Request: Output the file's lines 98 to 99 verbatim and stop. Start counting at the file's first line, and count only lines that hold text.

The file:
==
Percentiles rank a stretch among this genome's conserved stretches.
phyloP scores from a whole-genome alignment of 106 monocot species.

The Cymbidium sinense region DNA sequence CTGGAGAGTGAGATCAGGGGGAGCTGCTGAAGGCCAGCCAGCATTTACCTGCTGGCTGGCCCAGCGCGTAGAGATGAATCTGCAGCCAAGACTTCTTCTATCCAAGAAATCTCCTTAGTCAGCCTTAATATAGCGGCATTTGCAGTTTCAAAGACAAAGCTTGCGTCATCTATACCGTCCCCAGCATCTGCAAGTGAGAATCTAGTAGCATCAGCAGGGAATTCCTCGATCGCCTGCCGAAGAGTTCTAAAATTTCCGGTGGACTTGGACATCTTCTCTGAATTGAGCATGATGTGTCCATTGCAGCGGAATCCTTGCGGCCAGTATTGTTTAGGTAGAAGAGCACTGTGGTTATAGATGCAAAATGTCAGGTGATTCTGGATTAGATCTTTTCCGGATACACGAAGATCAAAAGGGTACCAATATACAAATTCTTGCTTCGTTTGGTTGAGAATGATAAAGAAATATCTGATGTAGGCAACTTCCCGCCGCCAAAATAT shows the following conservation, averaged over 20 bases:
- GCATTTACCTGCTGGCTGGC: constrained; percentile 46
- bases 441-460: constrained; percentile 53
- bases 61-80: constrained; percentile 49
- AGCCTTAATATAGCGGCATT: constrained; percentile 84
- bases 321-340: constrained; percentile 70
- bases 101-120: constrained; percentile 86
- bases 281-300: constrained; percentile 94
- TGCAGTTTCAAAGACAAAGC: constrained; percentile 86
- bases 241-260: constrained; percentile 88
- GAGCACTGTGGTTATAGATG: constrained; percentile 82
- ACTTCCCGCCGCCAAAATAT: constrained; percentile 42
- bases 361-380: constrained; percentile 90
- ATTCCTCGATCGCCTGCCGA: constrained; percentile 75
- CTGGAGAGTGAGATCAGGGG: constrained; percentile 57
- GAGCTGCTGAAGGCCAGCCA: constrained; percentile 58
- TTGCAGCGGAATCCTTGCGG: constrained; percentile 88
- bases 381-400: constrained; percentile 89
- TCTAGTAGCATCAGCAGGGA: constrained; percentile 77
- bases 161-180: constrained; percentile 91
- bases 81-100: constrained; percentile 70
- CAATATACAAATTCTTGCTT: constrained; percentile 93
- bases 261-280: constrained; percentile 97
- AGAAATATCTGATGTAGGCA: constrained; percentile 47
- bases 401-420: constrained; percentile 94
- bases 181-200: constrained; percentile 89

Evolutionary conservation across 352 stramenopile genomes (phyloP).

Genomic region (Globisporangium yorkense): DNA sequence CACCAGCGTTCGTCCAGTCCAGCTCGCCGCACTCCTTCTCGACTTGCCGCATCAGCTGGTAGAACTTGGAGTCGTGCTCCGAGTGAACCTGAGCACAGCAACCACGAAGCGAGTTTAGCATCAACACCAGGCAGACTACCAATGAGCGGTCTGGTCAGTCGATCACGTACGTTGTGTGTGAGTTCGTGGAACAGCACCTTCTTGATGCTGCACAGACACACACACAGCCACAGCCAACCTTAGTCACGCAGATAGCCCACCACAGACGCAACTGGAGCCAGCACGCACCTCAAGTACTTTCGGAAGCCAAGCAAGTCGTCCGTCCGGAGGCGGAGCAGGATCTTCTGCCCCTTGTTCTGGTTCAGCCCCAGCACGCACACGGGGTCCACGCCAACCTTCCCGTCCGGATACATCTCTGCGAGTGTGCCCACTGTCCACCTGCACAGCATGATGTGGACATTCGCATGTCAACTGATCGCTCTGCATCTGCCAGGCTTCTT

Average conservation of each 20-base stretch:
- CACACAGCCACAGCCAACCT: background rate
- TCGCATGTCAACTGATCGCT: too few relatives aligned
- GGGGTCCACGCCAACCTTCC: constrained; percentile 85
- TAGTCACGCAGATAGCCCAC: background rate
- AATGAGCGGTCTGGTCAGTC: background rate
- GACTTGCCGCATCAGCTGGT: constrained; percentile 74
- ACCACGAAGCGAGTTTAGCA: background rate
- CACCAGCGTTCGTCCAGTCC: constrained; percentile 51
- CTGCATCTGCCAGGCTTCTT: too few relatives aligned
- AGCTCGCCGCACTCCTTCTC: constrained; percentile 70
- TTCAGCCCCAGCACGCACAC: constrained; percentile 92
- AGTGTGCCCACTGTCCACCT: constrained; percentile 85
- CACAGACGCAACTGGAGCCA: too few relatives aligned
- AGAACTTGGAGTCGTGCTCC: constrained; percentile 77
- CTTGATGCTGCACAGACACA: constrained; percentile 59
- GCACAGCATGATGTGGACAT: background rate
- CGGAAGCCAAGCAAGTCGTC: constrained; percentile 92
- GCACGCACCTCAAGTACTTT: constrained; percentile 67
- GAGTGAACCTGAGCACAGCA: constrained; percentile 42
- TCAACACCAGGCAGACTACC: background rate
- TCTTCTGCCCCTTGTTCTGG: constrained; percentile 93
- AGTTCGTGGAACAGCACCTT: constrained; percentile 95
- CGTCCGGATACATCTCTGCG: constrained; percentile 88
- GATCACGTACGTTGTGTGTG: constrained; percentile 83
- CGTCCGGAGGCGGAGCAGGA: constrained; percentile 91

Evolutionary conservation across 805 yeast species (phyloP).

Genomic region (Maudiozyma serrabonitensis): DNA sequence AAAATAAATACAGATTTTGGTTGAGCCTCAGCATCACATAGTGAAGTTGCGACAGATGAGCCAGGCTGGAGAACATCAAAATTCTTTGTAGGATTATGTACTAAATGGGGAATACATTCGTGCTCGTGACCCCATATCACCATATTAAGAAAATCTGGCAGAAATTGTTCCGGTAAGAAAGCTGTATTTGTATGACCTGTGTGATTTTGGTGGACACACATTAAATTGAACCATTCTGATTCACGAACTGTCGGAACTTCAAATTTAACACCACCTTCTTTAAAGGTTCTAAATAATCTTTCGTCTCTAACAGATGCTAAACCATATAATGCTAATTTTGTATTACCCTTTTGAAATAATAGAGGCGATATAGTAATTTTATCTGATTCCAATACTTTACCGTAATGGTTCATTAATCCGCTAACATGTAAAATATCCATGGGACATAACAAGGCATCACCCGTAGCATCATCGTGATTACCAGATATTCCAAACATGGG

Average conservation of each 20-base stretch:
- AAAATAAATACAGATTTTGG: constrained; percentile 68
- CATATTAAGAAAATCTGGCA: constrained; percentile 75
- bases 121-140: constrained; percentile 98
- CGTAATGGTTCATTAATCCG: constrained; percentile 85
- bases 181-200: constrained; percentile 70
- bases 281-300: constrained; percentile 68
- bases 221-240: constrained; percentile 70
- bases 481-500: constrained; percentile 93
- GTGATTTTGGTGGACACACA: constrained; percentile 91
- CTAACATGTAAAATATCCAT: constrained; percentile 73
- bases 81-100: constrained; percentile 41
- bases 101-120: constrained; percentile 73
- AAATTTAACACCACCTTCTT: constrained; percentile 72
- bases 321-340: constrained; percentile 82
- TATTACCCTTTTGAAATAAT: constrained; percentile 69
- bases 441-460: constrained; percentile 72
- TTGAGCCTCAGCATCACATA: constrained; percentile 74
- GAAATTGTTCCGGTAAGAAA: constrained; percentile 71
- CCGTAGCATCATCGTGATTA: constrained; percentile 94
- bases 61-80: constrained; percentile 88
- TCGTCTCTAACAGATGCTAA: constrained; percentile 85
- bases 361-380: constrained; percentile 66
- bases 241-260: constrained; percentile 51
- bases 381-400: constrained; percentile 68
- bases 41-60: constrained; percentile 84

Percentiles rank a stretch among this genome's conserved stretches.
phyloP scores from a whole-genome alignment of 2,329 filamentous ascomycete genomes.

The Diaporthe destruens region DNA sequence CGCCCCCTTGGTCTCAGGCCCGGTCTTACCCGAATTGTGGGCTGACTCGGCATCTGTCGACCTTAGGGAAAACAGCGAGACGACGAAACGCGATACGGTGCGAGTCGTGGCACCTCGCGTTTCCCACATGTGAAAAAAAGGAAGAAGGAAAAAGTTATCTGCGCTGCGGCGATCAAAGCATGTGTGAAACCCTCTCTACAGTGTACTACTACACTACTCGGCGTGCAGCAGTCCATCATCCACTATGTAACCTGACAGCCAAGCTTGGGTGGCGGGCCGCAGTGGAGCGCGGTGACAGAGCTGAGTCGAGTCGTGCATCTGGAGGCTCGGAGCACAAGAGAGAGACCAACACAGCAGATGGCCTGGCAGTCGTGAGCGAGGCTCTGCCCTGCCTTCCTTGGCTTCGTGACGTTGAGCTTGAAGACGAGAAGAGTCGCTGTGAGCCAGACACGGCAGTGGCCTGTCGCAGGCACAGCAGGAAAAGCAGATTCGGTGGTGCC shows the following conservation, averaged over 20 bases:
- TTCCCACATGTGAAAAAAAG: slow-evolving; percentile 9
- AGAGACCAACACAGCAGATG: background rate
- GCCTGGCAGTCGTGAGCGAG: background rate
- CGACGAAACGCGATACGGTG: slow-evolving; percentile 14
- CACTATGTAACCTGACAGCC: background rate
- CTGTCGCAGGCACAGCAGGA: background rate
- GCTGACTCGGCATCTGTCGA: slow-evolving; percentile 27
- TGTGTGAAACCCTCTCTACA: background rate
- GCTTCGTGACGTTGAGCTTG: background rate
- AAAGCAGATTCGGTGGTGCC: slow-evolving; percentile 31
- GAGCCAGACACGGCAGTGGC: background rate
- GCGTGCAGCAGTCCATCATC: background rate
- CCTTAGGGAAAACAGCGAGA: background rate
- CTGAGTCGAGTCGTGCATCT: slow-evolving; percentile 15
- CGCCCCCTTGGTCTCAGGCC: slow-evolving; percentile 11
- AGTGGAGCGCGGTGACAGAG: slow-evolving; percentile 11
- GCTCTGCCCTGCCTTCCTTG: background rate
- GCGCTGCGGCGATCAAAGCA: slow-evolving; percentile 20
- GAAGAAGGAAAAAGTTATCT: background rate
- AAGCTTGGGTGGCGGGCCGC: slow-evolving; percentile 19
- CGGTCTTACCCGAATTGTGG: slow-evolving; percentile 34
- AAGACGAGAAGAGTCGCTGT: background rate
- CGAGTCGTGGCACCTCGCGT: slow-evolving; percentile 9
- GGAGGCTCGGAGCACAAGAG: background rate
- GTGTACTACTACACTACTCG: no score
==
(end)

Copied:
- GAGCCAGACACGGCAGTGGC: background rate
- GCGTGCAGCAGTCCATCATC: background rate